Why exactly does previous support tend to become resistance?
I know this is probably a stupid question, but just wondering why support becomes resistance. I realize that supports was where traders were more aggressive than sellers, but I don't quite understand why when price falls, sellers become more aggressive in that area? Thank you in advance.
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Probably because such a level has been recognised as a significant meeting point by many. Levels that are easy to spot are subject to such a change of polarity. Those who missed the move when price broke the level will want to get their slice of the cake when price returns there. That's human nature and price patterns are a result of fear and greed.
1. Well, If nothing else these areas support and resistance are areas traders can visually distinguish in relation to price itself. Price is very ambiguous and these horizontal meeting places often cause bouncing and they are regarded as the make or break area for if the trade is going their way or not because of previous rejection. It's a common belief among traders that if someone stopped price at this level that they might come back to step in when price comes back.
2. Also if support became resistance and then broke the resistance and went higher, it's then safe to say the market is no longer in the dominion of the sellers. Most sellers aren't willing to hold their position in a questionable trade that has gone back into the buying territory.
3. also take note that resistance can become support.
4. Many novice traders will often buy on a break out of resistance or sell on support just to hold onto a trade without a stoploss and exit the trade as it comes back to break even due to fear and simple inexperience.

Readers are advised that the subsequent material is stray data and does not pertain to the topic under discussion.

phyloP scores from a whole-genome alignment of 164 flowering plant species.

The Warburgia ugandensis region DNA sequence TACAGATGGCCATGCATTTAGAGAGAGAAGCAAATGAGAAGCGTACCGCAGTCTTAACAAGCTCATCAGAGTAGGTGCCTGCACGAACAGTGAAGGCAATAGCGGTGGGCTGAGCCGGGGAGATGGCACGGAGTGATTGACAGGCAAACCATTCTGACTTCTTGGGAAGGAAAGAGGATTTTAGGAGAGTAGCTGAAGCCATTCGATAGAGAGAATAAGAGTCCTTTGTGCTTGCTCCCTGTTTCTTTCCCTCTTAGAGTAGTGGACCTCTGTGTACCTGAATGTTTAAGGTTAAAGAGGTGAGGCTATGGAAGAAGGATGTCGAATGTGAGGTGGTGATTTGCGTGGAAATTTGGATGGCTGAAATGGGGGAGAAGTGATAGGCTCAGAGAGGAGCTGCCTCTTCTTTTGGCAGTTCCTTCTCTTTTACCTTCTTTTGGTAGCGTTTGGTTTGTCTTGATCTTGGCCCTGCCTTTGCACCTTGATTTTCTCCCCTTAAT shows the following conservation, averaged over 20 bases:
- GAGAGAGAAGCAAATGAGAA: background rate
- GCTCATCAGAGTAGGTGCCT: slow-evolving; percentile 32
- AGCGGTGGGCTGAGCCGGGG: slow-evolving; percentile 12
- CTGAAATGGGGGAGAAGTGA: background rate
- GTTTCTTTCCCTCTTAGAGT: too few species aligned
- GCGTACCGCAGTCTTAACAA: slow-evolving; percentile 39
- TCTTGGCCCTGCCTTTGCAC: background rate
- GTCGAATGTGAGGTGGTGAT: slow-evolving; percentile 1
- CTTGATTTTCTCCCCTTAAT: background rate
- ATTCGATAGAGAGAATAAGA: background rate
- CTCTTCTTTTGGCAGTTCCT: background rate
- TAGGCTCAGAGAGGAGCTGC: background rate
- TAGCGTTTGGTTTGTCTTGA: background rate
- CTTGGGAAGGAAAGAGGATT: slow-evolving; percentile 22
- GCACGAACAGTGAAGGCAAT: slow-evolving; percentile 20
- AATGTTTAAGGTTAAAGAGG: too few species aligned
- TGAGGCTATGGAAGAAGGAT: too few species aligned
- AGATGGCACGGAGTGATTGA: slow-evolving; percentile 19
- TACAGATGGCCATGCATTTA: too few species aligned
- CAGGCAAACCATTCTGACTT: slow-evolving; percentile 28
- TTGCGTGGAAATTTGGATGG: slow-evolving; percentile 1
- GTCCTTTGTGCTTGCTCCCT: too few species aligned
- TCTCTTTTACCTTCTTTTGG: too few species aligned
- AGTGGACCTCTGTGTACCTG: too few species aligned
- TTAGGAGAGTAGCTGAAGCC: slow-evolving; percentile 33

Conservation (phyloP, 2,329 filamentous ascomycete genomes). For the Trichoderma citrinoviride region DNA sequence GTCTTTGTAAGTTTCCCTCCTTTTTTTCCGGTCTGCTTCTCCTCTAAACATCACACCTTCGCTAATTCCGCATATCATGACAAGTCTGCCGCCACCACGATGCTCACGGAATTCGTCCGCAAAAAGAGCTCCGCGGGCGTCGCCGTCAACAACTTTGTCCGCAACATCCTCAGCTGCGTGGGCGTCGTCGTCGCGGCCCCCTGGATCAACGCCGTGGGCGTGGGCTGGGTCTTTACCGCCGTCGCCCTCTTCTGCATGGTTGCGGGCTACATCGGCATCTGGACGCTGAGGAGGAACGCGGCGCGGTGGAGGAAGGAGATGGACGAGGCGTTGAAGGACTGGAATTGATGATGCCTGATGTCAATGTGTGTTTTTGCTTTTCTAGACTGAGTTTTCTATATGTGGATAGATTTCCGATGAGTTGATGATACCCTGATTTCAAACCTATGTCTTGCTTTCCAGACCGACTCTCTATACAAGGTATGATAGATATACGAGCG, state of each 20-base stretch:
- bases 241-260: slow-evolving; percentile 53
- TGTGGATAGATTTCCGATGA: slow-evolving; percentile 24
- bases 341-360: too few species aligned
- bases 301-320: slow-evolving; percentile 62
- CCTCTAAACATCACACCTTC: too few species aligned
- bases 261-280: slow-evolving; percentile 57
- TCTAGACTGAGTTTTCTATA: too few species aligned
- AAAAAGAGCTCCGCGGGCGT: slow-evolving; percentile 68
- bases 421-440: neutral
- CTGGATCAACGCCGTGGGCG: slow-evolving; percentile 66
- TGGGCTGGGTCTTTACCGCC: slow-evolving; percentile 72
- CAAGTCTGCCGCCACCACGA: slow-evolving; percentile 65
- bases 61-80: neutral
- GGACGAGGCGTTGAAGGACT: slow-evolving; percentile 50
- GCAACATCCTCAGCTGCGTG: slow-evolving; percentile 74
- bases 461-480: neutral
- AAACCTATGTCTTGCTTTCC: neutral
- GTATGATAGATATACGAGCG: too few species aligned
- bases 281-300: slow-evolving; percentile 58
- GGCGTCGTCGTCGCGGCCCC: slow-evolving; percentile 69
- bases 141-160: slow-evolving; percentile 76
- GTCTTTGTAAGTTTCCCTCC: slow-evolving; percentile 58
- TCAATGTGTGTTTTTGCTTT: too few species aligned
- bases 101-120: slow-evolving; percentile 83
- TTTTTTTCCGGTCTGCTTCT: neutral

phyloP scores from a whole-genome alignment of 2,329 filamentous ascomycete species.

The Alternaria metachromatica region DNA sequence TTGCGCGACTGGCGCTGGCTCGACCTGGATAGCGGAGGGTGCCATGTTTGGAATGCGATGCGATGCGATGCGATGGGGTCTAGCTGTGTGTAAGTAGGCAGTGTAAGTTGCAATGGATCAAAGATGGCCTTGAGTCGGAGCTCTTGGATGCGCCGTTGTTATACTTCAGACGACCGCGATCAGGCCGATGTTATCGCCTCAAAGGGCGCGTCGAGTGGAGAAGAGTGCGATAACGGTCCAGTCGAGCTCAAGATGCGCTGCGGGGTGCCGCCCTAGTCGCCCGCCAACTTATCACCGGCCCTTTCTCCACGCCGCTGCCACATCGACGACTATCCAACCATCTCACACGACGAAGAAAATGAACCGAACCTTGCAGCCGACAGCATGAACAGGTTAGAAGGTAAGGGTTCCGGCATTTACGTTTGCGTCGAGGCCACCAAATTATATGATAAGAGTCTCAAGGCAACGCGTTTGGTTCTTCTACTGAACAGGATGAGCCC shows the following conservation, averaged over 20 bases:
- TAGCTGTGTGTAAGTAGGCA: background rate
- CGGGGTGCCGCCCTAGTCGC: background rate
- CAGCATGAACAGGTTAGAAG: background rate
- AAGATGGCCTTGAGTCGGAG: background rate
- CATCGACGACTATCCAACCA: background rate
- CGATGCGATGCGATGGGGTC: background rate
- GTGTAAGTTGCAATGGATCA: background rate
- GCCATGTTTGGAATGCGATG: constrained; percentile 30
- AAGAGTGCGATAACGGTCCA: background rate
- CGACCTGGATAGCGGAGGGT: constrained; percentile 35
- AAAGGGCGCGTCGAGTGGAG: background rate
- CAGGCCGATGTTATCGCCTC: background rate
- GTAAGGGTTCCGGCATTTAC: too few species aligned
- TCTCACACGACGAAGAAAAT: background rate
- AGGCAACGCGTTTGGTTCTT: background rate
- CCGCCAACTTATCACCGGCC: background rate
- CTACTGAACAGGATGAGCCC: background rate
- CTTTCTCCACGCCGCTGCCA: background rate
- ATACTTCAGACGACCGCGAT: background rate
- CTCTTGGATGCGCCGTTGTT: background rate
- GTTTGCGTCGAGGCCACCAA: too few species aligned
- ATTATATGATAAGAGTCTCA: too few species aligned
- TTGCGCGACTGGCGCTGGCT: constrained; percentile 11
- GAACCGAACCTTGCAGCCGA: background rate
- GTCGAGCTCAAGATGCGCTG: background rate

All of these stated observations work together in tandem to produce what most will see as support and resistance.
Last edited by Itchymoku; October 29th, 2013 at 08:28 PM.
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You might want to check out a book called Technical Analysis of the Financial Markets by John Murphy. This isn't a book about strategies, the book is about concepts. This goes over areas like the questions you've just asked. This is similar to the equivalent of the King James Bible to Independent Baptists . It's the technical analysis bible. If you're not super passionate about trading yet, you might find it dry. When I first started studying and trading it was a hard read for me, but as time went on I had some ah ha moments and the booked proved to be useful. I've read this book about 10 times front to back, only 529 pages not including the index and it looks cool on your book shelf or trading desk. This book will answer many of your questions.
Also, understand that people move the market. Yes there are external factors, but everything is reflected in the price action. Study those charts!